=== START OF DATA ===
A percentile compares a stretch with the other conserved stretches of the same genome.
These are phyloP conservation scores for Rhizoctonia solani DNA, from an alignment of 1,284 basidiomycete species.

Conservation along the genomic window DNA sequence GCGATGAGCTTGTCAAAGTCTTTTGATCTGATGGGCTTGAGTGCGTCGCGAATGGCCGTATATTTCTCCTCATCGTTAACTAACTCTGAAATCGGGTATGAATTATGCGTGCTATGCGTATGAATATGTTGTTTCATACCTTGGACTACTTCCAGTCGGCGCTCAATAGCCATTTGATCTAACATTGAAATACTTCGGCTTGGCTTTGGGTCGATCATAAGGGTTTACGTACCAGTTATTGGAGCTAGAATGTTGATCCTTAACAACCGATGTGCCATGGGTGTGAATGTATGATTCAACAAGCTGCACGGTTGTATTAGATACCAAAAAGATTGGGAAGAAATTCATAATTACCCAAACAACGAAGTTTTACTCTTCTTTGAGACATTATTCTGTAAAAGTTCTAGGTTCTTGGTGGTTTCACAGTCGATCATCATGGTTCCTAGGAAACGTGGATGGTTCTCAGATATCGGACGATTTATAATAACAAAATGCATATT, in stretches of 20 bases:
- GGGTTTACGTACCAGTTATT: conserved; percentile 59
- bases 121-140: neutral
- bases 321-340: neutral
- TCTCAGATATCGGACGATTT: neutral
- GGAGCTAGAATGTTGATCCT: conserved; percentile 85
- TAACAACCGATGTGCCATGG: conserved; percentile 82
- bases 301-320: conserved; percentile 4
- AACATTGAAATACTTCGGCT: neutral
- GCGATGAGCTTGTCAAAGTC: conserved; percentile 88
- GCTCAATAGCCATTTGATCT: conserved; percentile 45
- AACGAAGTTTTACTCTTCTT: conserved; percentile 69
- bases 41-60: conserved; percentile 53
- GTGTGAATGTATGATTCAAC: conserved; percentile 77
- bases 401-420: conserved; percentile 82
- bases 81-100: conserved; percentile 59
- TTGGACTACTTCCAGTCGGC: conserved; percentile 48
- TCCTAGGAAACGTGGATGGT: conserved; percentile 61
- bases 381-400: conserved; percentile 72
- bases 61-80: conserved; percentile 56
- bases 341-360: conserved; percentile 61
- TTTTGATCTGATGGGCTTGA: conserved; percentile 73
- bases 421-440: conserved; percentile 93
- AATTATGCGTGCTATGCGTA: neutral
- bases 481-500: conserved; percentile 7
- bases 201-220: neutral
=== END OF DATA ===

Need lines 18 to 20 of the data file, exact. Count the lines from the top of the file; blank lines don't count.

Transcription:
- bases 81-100: conserved; percentile 59
- TTGGACTACTTCCAGTCGGC: conserved; percentile 48
- TCCTAGGAAACGTGGATGGT: conserved; percentile 61